Let There Be Light – But Only When Someone is in the Room

Author: Rachel Novick

Main Building at Night

Notre Dame has committed to heating, air conditioning, and/or lighting
renovations in 24 older campus buildings during the 2008/2009 academic
year. These renovations, costing about $4 million, will reduce the
University’s emissions by over 4,000 metric tons of carbon dioxide equivalent per year.

“I don’t think in my career here at the University we’ve ever gone and
done a renovation specifically aimed at energy conservation before,”
said Paul Kempf, Director of Notre Dame’s Department of Utilities.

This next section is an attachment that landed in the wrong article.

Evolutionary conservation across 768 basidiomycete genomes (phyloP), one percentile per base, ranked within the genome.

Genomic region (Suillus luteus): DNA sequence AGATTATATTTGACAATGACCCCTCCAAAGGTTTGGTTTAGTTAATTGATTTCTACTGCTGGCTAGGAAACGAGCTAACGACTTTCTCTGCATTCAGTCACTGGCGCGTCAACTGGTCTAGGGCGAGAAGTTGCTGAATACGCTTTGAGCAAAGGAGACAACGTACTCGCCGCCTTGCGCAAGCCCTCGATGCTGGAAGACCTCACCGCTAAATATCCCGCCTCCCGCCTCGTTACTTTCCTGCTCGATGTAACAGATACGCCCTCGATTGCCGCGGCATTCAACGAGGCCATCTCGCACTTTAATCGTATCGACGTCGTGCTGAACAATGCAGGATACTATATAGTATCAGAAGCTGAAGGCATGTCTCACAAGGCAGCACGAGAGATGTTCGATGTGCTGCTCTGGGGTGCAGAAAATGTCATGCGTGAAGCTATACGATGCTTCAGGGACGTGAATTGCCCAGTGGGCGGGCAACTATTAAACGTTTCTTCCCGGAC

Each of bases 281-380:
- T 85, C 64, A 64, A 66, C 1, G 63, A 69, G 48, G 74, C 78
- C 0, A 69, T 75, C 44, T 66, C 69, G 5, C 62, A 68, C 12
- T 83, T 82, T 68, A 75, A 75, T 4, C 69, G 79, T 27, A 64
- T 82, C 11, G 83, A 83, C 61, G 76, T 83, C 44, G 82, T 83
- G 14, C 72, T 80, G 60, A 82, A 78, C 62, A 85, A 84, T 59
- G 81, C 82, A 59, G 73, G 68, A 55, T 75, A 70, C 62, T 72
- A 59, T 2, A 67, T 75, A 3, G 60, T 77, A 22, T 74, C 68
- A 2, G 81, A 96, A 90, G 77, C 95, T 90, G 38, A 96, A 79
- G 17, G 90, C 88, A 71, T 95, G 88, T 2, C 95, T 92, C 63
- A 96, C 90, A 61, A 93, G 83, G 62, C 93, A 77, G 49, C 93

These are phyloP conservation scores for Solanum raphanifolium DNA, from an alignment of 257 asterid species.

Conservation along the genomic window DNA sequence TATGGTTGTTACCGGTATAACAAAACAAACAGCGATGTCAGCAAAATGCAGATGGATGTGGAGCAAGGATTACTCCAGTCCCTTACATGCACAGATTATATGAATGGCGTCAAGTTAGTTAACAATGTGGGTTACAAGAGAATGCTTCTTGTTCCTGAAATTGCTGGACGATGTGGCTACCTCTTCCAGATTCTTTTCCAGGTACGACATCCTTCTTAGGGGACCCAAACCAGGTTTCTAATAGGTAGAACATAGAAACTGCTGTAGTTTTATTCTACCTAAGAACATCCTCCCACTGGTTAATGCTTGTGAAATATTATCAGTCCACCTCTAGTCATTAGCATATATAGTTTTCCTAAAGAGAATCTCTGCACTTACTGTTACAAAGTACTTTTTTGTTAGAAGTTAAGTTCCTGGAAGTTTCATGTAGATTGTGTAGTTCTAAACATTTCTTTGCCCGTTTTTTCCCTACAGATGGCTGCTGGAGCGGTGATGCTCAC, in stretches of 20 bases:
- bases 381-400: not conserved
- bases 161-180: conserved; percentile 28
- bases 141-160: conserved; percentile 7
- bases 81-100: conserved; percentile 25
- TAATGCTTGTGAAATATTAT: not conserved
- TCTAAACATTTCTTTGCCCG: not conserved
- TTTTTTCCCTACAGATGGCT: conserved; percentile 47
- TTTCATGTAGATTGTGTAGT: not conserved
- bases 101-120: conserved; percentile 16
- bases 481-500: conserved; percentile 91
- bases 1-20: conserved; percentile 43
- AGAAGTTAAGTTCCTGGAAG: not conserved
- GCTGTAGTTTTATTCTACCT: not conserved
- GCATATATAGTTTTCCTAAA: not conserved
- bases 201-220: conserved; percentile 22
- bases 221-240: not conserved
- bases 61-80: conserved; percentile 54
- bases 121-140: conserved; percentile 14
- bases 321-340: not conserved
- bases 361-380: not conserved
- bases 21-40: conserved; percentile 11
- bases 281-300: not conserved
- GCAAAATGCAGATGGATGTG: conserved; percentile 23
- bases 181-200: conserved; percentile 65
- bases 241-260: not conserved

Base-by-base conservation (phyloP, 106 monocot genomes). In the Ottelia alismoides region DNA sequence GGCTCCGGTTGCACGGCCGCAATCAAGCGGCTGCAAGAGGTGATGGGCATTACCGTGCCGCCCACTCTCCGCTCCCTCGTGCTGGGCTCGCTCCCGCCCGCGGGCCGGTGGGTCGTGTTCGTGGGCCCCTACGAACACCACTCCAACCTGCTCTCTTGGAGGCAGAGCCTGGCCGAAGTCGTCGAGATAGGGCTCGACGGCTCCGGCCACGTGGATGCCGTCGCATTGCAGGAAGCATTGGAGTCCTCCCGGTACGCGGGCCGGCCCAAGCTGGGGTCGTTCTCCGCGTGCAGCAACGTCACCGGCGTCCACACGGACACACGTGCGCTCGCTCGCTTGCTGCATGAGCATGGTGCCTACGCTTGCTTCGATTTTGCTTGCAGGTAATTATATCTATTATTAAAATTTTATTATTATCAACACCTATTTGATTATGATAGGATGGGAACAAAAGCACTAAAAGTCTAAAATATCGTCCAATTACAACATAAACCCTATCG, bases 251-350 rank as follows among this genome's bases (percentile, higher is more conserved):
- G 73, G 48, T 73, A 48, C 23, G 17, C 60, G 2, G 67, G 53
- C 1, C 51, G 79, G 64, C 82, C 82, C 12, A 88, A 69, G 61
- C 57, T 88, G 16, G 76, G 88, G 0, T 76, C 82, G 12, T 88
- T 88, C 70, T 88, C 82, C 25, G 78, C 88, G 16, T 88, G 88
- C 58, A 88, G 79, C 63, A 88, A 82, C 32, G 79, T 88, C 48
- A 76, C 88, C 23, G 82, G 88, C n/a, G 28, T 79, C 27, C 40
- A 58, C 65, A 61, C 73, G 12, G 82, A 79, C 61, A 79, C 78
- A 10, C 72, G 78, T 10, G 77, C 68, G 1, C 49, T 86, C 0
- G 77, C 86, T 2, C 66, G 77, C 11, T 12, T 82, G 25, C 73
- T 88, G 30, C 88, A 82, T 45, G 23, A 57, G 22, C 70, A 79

“When we do an overall renovation, we include the efficiency upgrades,
but these older buildings would have waited up to 25 years for an
overall renovation. They’ll be a 6-7 year payback for this project,
but we’re not doing it strictly for the economics. We’ll be reducing
our carbon footprint.”

The planned renovations include installing occupancy sensors so that
heating, cooling, and lighting only run when buildings are occupied,
enhancing ventilation control so that the amount of outside air
brought in matches the occupancy level of the building, and putting in
more efficient fluorescent bulbs. This project is part of an overall
campus plan to reduce carbon dioxide emissions, which contribute to
climate change. The overall strategy, said Kempf, is to “take the
low-hanging fruit and reinvest the savings to reduce our energy
consumption even more.”

More Information